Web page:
CANNON AIR FORCE BASE, N.M. --
Marines from Battery K, 2nd Battalion, 14th Marines, performed High Mobility Artillery Rocket System training at Melrose Air Force Range, N.M., Jan. 24, 2019.
A HIMARS is an all-wheel drive tactical vehicle that carries a single six-pack of rockets allowing its crew to launch weapons and move away from the target at a high speed. The Marine HIMARS crew planned and executed this specific mission with numerous Navy and Air Force assets, including a MC-130J Commando II aircraft from the 9th Special Operations Squadron acting as their ‘bird’ to MAFR.
“This exercise provided a great opportunity not only for our team to work on a range of skillsets but practice directly with the other branches for real-world scenarios,” said U.S. Marine Corps Col. Aldofo Garcia Jr., 14th Marine Regiment commanding officer. “Performing a raid scenario with an aircrew from a MC-130J was a simulation of something we actually do down range. Everything from practicing the mission planning to loading the HIMARS in the aircraft and eventually performing a live-firing at MAFR will help us engage targets with more accuracy and lethality in the future.”
The training was in support of Emerald Warrior, a two-week long exercise focused on strengthening joint warfighting relationships between military branches for irregular warfare in the air and on the ground.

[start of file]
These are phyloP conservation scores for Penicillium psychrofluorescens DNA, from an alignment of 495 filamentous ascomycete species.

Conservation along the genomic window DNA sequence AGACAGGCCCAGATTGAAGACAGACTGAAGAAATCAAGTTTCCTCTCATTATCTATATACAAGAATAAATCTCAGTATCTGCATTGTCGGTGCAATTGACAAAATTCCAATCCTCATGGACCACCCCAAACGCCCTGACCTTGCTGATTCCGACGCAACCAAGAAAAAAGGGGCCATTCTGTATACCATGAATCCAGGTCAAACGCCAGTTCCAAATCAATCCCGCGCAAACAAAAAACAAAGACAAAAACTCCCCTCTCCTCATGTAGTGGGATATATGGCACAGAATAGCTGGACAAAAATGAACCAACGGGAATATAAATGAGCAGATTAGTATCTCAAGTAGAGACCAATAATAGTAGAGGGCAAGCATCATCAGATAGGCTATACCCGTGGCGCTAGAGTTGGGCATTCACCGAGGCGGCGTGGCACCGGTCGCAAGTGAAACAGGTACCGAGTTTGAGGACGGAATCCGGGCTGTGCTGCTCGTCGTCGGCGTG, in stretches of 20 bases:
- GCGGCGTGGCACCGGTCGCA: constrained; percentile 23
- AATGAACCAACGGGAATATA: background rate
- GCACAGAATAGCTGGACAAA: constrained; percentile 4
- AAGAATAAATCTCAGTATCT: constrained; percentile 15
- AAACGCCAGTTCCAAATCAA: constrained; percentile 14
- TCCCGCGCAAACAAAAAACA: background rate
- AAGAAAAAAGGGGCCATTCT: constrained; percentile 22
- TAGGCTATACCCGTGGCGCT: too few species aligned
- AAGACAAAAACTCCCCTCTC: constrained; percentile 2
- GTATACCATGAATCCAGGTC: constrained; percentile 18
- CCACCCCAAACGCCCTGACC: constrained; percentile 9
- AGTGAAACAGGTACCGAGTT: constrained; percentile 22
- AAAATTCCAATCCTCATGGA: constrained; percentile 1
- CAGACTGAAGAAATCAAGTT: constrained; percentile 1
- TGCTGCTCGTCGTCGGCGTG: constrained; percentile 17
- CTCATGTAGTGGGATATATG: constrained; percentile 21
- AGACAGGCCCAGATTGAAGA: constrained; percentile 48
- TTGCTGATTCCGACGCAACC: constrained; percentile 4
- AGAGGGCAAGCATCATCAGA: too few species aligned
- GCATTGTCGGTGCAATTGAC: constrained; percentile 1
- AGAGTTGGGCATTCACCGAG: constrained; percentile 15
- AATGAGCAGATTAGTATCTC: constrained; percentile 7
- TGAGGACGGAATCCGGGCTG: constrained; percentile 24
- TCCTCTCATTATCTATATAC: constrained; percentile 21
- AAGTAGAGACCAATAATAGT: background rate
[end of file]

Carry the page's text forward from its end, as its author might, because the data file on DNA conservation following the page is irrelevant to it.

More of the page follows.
Created in 2007, Emerald Warrior has grown from a handful of Air Force and Army units to a large-scale exercise involving all branches of the U.S. Armed Forces and numerous partner nation forces training together in various areas of the U.S. With that type of upscale, more room for training was needed.
Melrose Air Force Range, a 70,000-acre training site 25 miles west of Cannon equipped with simulated urban environments and targets, proved to be the perfect location to execute the type of advanced tactical scenarios leadership was looking for. A night operation, such as the HIMARS one, takes critical planning by all parties involved when having to account for austere landing conditions and low visibility.
“The level of expertise and detailed communication impressed me right away,” said U.S. Air Force Maj. Gen. David P. San Clemente, Air Force Special Operations Command Air National Guard assistant to the commander. “We were able to combine so many moving parts between different branches into executing a single mission goal. It didn’t matter which uniform someone was wearing, we were all working in unison which is the exact definition of interoperability and what higher headquarters wants. This type of precision planning and decision making is happening nowhere else in the world and is the reason we (U.S.) always win.”
The high praise didn’t come from just the Air Force side as U.S. Navy Rear Admiral Richard A. Rodriguez, Naval Special Warfare Command deputy commander, shared his positive thoughts on the overall success of the training.
“Coming into this exercise, one of the obvious goals was to enhance the relationships with the other branches and we accomplished just that,” Rodriguez said. “Having everyone in the same room planning together, asking questions, coming up with ideas – it was amazing. It is going to be this type of integration that keep our special operations forces relevant for the foreseeable future. As threats continue to evolve, we will as well and that all starts by training together.”